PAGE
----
Five quantum cybersecurity facts every CTO needs to know

With "Y2Q" approaching, Quantropi's Michael Redding says now is the time to protect against quantum computing-based hacks.

Behind the Scenes at the RSA Conference in San Francisco. Left to right: James Nguyen and Michael Redding. Photo: Quantropi.

By Michael Redding, Chief Technology Officer of Quantropi Inc., an Ottawa-based developer of end-to-end quantum cybersecurity solutions.

On the one hand, quantum computing research is exciting because it paves the way for practical applications ranging from artificial intelligence and computational chemistry to financial modelling and weather forecasting. On the other hand, this very same R&D is dramatically shrinking the amount of time we have until “Y2Q,” the unknown date when hackers will use quantum computers to defeat today’s ubiquitous public-key encryption systems.

Quantum computing harnesses the properties of quantum physics to perform calculations. Unlike conventional computers, which operate using bits, quantum computers use qubits. While bits can be on or off – represented by a one and a zero, respectively, in classical computing – qubits can also be in what’s called “superposition.” This means they’re both on and off at the same time, or somewhere on a spectrum between the two. Ask a conventional computer to find its way out of a maze, and it will try every single branch in turn, ruling them all out individually until it finds the right one. A quantum computer, on the other hand, can go down every path of the maze at once. Qubits allow for uncertainty, and by stringing multiple qubits together, quantum computers can solve problems that conventional computers would take millions of years to solve.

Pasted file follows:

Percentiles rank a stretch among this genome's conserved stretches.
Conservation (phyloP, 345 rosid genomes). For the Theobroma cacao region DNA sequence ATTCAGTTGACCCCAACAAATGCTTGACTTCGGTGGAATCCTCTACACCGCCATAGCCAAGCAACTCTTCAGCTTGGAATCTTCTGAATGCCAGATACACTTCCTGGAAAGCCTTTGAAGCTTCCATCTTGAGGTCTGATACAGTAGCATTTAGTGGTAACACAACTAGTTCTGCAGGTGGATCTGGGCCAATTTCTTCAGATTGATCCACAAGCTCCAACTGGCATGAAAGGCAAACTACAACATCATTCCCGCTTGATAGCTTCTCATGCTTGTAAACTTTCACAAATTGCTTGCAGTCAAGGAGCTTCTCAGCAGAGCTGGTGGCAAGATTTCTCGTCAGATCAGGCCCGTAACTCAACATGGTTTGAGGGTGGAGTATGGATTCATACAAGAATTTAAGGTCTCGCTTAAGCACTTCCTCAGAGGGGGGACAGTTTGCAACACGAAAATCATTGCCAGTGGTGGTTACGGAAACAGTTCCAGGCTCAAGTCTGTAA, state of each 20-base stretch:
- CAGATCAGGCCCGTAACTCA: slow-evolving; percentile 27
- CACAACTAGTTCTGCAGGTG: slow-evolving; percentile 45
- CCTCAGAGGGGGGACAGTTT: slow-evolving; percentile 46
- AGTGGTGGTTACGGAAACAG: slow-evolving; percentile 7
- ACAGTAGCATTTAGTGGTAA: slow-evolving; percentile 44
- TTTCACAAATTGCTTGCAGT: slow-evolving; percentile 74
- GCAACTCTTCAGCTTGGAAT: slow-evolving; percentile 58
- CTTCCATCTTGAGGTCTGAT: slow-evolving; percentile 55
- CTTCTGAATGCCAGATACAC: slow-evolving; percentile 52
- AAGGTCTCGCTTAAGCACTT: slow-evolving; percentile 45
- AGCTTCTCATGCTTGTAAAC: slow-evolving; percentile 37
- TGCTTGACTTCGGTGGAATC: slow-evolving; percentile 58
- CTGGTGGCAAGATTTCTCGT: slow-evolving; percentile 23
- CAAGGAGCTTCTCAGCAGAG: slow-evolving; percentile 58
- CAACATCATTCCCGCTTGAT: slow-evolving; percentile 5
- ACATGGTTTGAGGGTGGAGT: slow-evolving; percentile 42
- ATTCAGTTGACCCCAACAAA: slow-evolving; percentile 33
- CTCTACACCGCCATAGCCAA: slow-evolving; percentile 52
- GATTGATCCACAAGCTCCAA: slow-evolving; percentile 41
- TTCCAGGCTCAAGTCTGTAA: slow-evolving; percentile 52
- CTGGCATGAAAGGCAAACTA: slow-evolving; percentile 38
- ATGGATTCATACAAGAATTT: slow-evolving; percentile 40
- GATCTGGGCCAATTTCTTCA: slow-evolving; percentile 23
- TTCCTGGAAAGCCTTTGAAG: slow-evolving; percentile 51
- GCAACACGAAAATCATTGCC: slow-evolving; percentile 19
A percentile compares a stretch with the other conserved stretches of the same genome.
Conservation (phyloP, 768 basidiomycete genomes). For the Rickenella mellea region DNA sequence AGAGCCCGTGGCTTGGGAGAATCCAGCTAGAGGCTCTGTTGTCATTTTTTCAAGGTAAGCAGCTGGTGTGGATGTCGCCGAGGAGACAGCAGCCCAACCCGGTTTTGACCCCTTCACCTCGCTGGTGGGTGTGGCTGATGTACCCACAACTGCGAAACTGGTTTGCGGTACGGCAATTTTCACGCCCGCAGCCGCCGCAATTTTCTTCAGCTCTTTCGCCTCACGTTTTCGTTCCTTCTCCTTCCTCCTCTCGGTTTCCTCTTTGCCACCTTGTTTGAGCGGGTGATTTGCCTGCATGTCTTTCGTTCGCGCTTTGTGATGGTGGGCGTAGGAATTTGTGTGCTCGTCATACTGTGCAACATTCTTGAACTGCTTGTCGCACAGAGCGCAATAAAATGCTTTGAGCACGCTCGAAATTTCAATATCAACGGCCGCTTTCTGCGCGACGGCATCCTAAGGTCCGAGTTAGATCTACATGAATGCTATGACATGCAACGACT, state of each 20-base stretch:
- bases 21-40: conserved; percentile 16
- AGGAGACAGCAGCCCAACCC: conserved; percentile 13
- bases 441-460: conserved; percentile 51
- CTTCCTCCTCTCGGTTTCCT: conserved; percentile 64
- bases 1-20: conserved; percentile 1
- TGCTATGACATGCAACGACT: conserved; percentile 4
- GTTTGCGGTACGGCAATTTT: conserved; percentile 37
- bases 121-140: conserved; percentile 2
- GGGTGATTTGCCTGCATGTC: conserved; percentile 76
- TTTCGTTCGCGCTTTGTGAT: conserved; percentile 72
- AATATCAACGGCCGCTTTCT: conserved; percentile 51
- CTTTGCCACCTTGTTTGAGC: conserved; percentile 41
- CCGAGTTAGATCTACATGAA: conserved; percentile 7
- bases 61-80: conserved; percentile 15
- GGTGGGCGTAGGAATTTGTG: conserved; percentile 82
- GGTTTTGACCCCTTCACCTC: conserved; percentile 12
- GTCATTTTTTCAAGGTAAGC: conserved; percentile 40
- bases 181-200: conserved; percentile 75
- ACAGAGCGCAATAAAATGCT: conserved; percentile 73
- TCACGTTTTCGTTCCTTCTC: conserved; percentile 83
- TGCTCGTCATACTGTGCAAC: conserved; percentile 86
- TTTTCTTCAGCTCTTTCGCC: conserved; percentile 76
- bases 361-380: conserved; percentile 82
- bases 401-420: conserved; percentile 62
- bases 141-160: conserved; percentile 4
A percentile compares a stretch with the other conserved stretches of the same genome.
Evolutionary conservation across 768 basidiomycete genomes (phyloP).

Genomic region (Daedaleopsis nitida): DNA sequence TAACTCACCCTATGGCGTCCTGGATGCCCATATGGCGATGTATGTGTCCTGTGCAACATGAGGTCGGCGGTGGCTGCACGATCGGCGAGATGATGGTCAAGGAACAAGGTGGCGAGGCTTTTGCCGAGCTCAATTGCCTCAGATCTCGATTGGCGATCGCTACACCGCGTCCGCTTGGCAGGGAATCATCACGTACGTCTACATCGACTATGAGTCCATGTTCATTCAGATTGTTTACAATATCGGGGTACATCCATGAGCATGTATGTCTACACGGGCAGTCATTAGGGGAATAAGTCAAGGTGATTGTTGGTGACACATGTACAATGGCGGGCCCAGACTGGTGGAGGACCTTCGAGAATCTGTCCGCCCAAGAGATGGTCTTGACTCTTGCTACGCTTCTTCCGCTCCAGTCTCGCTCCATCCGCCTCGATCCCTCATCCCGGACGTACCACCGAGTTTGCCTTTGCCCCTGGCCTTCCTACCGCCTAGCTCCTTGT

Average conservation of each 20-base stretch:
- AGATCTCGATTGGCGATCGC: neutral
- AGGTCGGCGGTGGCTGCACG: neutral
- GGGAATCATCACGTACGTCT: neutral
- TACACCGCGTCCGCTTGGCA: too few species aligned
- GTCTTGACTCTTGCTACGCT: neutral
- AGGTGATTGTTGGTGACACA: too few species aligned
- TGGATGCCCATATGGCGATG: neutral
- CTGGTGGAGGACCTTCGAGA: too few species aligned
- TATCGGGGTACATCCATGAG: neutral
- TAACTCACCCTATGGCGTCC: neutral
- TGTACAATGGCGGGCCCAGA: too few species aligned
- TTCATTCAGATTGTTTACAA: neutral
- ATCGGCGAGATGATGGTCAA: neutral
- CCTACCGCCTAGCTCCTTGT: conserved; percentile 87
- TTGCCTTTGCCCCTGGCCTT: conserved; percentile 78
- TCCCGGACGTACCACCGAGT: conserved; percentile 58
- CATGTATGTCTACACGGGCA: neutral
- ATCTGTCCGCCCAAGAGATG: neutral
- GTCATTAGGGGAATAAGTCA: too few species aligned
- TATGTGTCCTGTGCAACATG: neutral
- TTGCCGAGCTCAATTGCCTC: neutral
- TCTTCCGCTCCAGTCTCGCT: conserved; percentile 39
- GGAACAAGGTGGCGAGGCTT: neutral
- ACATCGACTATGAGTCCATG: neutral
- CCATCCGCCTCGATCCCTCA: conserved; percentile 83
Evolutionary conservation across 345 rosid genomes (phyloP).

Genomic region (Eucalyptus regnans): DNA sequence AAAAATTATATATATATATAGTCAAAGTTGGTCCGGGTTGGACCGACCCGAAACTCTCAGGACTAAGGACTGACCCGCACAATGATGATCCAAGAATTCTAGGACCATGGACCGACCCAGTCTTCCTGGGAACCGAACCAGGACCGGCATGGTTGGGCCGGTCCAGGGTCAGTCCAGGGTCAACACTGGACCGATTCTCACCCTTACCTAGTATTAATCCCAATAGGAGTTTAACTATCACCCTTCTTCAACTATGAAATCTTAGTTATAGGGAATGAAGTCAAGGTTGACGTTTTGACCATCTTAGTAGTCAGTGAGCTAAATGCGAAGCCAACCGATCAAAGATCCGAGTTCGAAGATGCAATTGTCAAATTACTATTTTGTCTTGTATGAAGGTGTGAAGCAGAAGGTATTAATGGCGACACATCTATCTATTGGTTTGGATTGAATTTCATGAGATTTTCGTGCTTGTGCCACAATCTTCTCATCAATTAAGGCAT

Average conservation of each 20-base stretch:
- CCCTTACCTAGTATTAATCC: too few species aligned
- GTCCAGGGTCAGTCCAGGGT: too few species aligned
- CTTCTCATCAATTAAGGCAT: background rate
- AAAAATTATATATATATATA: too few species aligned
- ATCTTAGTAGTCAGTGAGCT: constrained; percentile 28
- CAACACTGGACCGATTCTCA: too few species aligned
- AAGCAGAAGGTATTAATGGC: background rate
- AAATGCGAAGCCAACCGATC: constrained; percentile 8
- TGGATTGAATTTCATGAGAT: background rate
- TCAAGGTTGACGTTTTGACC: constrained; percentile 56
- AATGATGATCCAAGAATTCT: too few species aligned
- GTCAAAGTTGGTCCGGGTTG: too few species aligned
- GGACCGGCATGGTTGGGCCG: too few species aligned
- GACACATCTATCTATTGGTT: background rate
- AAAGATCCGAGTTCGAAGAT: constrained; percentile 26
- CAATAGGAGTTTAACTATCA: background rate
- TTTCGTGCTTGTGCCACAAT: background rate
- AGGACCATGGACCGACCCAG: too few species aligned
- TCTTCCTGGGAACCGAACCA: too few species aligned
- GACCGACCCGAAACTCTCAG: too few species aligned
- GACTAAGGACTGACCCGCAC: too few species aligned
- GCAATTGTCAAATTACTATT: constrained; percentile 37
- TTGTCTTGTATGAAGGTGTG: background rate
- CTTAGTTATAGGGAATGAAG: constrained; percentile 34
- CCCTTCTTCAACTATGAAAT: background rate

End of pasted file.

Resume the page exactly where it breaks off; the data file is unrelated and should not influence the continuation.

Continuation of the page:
Why should Y2Q and quantum cybersecurity be on every Vancouver CTO’s radar? These five facts answer that question in compelling fashion:

1. Quantum computers will inevitably crack today’s encryption

Today’s public-key cryptosystems use prime numbers to generate cryptographic keys. These keys are secure against brute-force cyber-attacks because it would take millions of years for a classical computer to compute their prime factors. For sufficiently powerful quantum computers, however, these problems will be relatively quick and easy to solve. The good news is that quantum computers don’t yet have the power to crack public-key encryption. But make no mistake: It’s just a matter of time until malicious groups get their hands on a quantum computer that can. In fact, hackers are already thought to be preparing for Y2Q by stockpiling identity-related data to decrypt using quantum tech. This nefarious practice is known as “steal now, crack later.”

2. No one knows when the first successful quantum attacks will occur

Y2Q doesn’t have a set date, and hackers aren’t going to be courteous enough to give us a warning before their first quantum attacks. Security experts have tried to estimate when Y2Q will arrive, but their estimates vary so much that they can’t be used to plan ahead. This uncertain timing is a big part of what makes Y2Q more of a threat than the Year 2000 Problem, aka Y2K, which had a set date that IT professionals could work towards.